The New York attorney general's office said late Tuesday it had told a court that its investigators had uncovered evidence that President Donald Trump's company used "fraudulent or misleading" asset valuations to get loans and tax benefits.
Attorney General Letitia James' office detailed its findings in a court motion seeking to force Trump, his daughter Ivanka Trump and his son Donald Trump Jr. to comply with subpoenas seeking their testimony.
The court filing said state authorities haven't yet decided whether to bring a civil lawsuit in connection with the allegations, but that investigators need to question Trump and his two eldest children as part of the probe.
In a phone call with CBS News, Ronald Fischetti, an attorney for Trump, accused James of trying to compel testimony in her civil case with the goal of turning it over to Manhattan district attorney criminal investigators running a parallel probe.
"She wants him to testify under oath, without immunity. So she can turn his testimony over to the district attorney and say, 'Here we have it. You can use it and you don't have to give him immunity," Fischetti said.
In the court documents, James' office gave its most detailed accounting yet of its investigation into allegations that Trump's company repeatedly misstated the value of assets to get favorable loan terms or slash its tax burden.
"As the papers filed today make clear, each of the individuals was directly involved in one or more transactions under review. Earlier this month, the Trumps filed a motion to quash these interviews, and the papers filed today by the Attorney General oppose that motion," James' office said.
The Trump Organization, it said, had overstated the value of land donations made in New York and California on paperwork submitted to the IRS to justify several million dollars in tax deductions.
Fischetti said that James left out relevant information about the loans.
"She hasn't put down anywhere that the loan was paid and that (the bank) did their own valuation," Fischetti said.
Among other allegations, the company is accused of misreported the size of Trump's Manhattan penthouse, saying it was nearly three times its actual square footage — a difference in value of about $200 million, James' office said, citing deposition testimony from Trump's longtime financial chief Allen Weisselberg, who wasin a parallel criminal investigation.
Investigators, the court papers said, had "developed significant additional evidence indicating that the Trump Organization used fraudulent or misleading asset valuations to obtain a host of economic benefits, including loans, insurance coverage, and tax deductions."
Trump's legal team has sought to block the subpoenas, calling them "an unprecedented and unconstitutional maneuver." They say James is improperly attempting to obtain testimony that could then be used inbeing overseen by Manhattan District Attorney Alvin Bragg.
last month, seeking to put an end to her investigation. In the suit, his lawyers claimed the attorney general, a Democrat, had violated the Republican's constitutional rights in a "thinly-veiled effort to publicly malign Trump and his associates."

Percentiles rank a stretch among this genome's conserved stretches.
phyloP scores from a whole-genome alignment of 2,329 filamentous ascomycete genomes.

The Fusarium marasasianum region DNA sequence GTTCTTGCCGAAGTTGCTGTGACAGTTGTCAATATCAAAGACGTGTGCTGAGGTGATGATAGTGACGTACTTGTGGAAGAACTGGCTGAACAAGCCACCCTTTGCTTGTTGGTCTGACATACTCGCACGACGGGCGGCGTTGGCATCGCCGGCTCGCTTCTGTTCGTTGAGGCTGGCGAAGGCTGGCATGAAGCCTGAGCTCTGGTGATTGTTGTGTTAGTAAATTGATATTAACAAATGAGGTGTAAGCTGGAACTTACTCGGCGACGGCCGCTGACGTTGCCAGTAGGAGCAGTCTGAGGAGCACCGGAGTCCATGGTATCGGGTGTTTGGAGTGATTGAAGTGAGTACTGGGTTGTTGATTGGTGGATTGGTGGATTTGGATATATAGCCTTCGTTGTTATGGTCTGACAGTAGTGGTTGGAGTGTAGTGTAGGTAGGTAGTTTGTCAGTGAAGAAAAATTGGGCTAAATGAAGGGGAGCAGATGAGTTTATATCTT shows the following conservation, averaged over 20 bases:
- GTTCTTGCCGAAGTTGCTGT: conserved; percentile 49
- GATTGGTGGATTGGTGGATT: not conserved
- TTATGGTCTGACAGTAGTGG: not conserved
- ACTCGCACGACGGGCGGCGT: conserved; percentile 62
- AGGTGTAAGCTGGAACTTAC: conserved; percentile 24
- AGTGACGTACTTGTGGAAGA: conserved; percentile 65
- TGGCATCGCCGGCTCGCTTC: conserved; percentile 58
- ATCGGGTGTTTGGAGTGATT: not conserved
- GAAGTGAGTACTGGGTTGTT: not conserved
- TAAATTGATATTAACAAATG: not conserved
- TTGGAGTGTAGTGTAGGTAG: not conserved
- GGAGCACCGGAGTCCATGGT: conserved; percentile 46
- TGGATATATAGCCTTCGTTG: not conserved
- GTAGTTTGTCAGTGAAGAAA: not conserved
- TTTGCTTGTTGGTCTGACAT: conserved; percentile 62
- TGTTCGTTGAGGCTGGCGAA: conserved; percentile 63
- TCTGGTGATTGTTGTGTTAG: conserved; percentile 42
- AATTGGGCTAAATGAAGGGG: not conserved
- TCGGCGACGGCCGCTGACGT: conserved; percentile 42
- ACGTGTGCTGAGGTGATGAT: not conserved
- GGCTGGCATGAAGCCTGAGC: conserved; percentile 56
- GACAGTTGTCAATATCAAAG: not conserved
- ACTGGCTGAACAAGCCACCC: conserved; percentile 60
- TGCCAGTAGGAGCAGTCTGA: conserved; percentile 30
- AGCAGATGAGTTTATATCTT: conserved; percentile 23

In the past, the Republican ex-president has decried James' investigation and Bragg's probe as part of a "witch hunt."
In a statement late Tuesday, James office said it hasn't decided whether the evidence outlined in Tuesday's court papers merits legal action, but that the investigation should proceed unimpeded.
"For more than two years, the Trump Organization has used delay tactics and litigation in an attempt to thwart a legitimate investigation into its financial dealings," James said. "Thus far in our investigation, we have uncovered significant evidence that suggests Donald J. Trump and the Trump Organization falsely and fraudulently valued multiple assets and misrepresented those values to financial institutions for economic benefit."
"The Trumps must comply with our lawful subpoenas for documents and testimony because no one in this country can pick and choose if and how the law applies to them. We will not be deterred in our efforts to continue this investigation and ensure that no one is above the law," her statement continued.
Although James' civil investigation is separate from the criminal investigation, her office has been involved in both, dispatching several lawyers to work side-by-side with prosecutors from the Manhattan D.A.'s office.
One judge has previously sided with James on other matters relating to the probe, including making another Trump son, Trump Organization executive Eric Trump, testify after his lawyers abruptly canceled a scheduled deposition.
Last year, the Manhattan district attorney brought tax fraud charges against the Trump Organization and Weisselberg, its longtime chief financial officer.
Weisselberg pleaded not guilty to charges alleging he and the company evaded taxes on lucrative fringe benefits paid to executives.
Both investigations are at least partly related to allegations made in news reports, that Trump had a history of misrepresenting the value of assets
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